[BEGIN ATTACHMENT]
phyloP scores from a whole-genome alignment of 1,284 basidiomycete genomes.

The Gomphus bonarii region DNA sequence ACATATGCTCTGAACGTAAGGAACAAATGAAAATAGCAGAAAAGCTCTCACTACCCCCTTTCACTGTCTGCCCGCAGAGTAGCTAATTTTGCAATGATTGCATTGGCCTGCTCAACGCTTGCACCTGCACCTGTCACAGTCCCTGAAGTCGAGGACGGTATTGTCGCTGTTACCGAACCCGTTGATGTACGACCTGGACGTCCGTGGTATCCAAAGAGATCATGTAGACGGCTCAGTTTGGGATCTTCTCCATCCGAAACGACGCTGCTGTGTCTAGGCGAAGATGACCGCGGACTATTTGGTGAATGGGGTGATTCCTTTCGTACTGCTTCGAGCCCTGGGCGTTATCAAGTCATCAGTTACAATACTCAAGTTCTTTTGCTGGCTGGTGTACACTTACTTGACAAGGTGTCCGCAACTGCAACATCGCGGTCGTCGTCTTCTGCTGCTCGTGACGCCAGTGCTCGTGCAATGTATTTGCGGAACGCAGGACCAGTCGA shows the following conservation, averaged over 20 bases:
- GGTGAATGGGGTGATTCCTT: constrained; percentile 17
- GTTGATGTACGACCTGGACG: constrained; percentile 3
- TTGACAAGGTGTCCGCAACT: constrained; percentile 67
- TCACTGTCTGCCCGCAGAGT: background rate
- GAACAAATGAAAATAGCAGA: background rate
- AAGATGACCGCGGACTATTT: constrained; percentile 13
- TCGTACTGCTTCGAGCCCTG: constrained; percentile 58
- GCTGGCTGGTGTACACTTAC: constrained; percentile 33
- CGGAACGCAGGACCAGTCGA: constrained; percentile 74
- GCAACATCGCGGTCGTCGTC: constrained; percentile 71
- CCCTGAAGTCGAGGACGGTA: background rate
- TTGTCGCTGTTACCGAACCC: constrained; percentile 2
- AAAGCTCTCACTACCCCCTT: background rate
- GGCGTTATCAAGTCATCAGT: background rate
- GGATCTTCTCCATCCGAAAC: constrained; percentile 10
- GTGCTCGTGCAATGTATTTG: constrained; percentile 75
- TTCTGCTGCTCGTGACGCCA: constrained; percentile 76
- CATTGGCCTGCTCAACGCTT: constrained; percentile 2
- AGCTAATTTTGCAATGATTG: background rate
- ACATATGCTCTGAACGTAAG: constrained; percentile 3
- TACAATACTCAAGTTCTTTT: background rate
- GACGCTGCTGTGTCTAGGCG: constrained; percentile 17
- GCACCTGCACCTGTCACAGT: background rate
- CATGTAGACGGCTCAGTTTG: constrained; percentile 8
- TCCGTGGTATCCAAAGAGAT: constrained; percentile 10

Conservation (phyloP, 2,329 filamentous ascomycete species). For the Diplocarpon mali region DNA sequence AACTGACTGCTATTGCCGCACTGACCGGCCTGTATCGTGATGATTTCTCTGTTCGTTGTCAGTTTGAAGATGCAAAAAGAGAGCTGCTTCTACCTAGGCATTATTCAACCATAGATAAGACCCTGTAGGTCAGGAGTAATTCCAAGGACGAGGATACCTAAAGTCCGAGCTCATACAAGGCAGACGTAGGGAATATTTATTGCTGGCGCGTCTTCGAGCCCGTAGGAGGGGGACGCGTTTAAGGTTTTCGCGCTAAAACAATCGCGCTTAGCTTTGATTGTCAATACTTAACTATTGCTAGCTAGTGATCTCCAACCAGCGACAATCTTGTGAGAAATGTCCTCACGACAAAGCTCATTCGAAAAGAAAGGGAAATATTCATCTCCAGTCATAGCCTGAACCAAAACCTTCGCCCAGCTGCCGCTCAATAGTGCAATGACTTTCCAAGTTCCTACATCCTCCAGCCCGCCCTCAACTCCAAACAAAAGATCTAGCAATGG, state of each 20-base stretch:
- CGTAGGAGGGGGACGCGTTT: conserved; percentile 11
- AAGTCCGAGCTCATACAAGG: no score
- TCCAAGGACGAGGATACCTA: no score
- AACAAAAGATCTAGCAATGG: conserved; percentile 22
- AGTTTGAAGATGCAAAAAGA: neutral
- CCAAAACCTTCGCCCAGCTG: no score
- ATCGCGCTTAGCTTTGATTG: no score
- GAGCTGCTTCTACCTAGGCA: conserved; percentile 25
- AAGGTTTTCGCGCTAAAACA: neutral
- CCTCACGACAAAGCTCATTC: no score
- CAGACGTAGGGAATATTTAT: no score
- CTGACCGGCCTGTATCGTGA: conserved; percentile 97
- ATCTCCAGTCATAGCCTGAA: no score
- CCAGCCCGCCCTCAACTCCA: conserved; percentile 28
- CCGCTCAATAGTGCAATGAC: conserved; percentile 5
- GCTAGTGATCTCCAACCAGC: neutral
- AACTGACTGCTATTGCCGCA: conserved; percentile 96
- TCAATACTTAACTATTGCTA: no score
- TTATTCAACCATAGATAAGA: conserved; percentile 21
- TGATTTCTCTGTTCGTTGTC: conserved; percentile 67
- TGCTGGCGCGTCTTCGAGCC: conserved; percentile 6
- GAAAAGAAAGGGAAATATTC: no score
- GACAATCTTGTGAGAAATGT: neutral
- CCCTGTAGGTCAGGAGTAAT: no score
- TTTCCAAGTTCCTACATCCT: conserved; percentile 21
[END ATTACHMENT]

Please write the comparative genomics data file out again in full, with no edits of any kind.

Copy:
phyloP scores from a whole-genome alignment of 1,284 basidiomycete genomes.

The Gomphus bonarii region DNA sequence ACATATGCTCTGAACGTAAGGAACAAATGAAAATAGCAGAAAAGCTCTCACTACCCCCTTTCACTGTCTGCCCGCAGAGTAGCTAATTTTGCAATGATTGCATTGGCCTGCTCAACGCTTGCACCTGCACCTGTCACAGTCCCTGAAGTCGAGGACGGTATTGTCGCTGTTACCGAACCCGTTGATGTACGACCTGGACGTCCGTGGTATCCAAAGAGATCATGTAGACGGCTCAGTTTGGGATCTTCTCCATCCGAAACGACGCTGCTGTGTCTAGGCGAAGATGACCGCGGACTATTTGGTGAATGGGGTGATTCCTTTCGTACTGCTTCGAGCCCTGGGCGTTATCAAGTCATCAGTTACAATACTCAAGTTCTTTTGCTGGCTGGTGTACACTTACTTGACAAGGTGTCCGCAACTGCAACATCGCGGTCGTCGTCTTCTGCTGCTCGTGACGCCAGTGCTCGTGCAATGTATTTGCGGAACGCAGGACCAGTCGA shows the following conservation, averaged over 20 bases:
- GGTGAATGGGGTGATTCCTT: constrained; percentile 17
- GTTGATGTACGACCTGGACG: constrained; percentile 3
- TTGACAAGGTGTCCGCAACT: constrained; percentile 67
- TCACTGTCTGCCCGCAGAGT: background rate
- GAACAAATGAAAATAGCAGA: background rate
- AAGATGACCGCGGACTATTT: constrained; percentile 13
- TCGTACTGCTTCGAGCCCTG: constrained; percentile 58
- GCTGGCTGGTGTACACTTAC: constrained; percentile 33
- CGGAACGCAGGACCAGTCGA: constrained; percentile 74
- GCAACATCGCGGTCGTCGTC: constrained; percentile 71
- CCCTGAAGTCGAGGACGGTA: background rate
- TTGTCGCTGTTACCGAACCC: constrained; percentile 2
- AAAGCTCTCACTACCCCCTT: background rate
- GGCGTTATCAAGTCATCAGT: background rate
- GGATCTTCTCCATCCGAAAC: constrained; percentile 10
- GTGCTCGTGCAATGTATTTG: constrained; percentile 75
- TTCTGCTGCTCGTGACGCCA: constrained; percentile 76
- CATTGGCCTGCTCAACGCTT: constrained; percentile 2
- AGCTAATTTTGCAATGATTG: background rate
- ACATATGCTCTGAACGTAAG: constrained; percentile 3
- TACAATACTCAAGTTCTTTT: background rate
- GACGCTGCTGTGTCTAGGCG: constrained; percentile 17
- GCACCTGCACCTGTCACAGT: background rate
- CATGTAGACGGCTCAGTTTG: constrained; percentile 8
- TCCGTGGTATCCAAAGAGAT: constrained; percentile 10

Conservation (phyloP, 2,329 filamentous ascomycete species). For the Diplocarpon mali region DNA sequence AACTGACTGCTATTGCCGCACTGACCGGCCTGTATCGTGATGATTTCTCTGTTCGTTGTCAGTTTGAAGATGCAAAAAGAGAGCTGCTTCTACCTAGGCATTATTCAACCATAGATAAGACCCTGTAGGTCAGGAGTAATTCCAAGGACGAGGATACCTAAAGTCCGAGCTCATACAAGGCAGACGTAGGGAATATTTATTGCTGGCGCGTCTTCGAGCCCGTAGGAGGGGGACGCGTTTAAGGTTTTCGCGCTAAAACAATCGCGCTTAGCTTTGATTGTCAATACTTAACTATTGCTAGCTAGTGATCTCCAACCAGCGACAATCTTGTGAGAAATGTCCTCACGACAAAGCTCATTCGAAAAGAAAGGGAAATATTCATCTCCAGTCATAGCCTGAACCAAAACCTTCGCCCAGCTGCCGCTCAATAGTGCAATGACTTTCCAAGTTCCTACATCCTCCAGCCCGCCCTCAACTCCAAACAAAAGATCTAGCAATGG, state of each 20-base stretch:
- CGTAGGAGGGGGACGCGTTT: conserved; percentile 11
- AAGTCCGAGCTCATACAAGG: no score
- TCCAAGGACGAGGATACCTA: no score
- AACAAAAGATCTAGCAATGG: conserved; percentile 22
- AGTTTGAAGATGCAAAAAGA: neutral
- CCAAAACCTTCGCCCAGCTG: no score
- ATCGCGCTTAGCTTTGATTG: no score
- GAGCTGCTTCTACCTAGGCA: conserved; percentile 25
- AAGGTTTTCGCGCTAAAACA: neutral
- CCTCACGACAAAGCTCATTC: no score
- CAGACGTAGGGAATATTTAT: no score
- CTGACCGGCCTGTATCGTGA: conserved; percentile 97
- ATCTCCAGTCATAGCCTGAA: no score
- CCAGCCCGCCCTCAACTCCA: conserved; percentile 28
- CCGCTCAATAGTGCAATGAC: conserved; percentile 5
- GCTAGTGATCTCCAACCAGC: neutral
- AACTGACTGCTATTGCCGCA: conserved; percentile 96
- TCAATACTTAACTATTGCTA: no score
- TTATTCAACCATAGATAAGA: conserved; percentile 21
- TGATTTCTCTGTTCGTTGTC: conserved; percentile 67
- TGCTGGCGCGTCTTCGAGCC: conserved; percentile 6
- GAAAAGAAAGGGAAATATTC: no score
- GACAATCTTGTGAGAAATGT: neutral
- CCCTGTAGGTCAGGAGTAAT: no score
- TTTCCAAGTTCCTACATCCT: conserved; percentile 21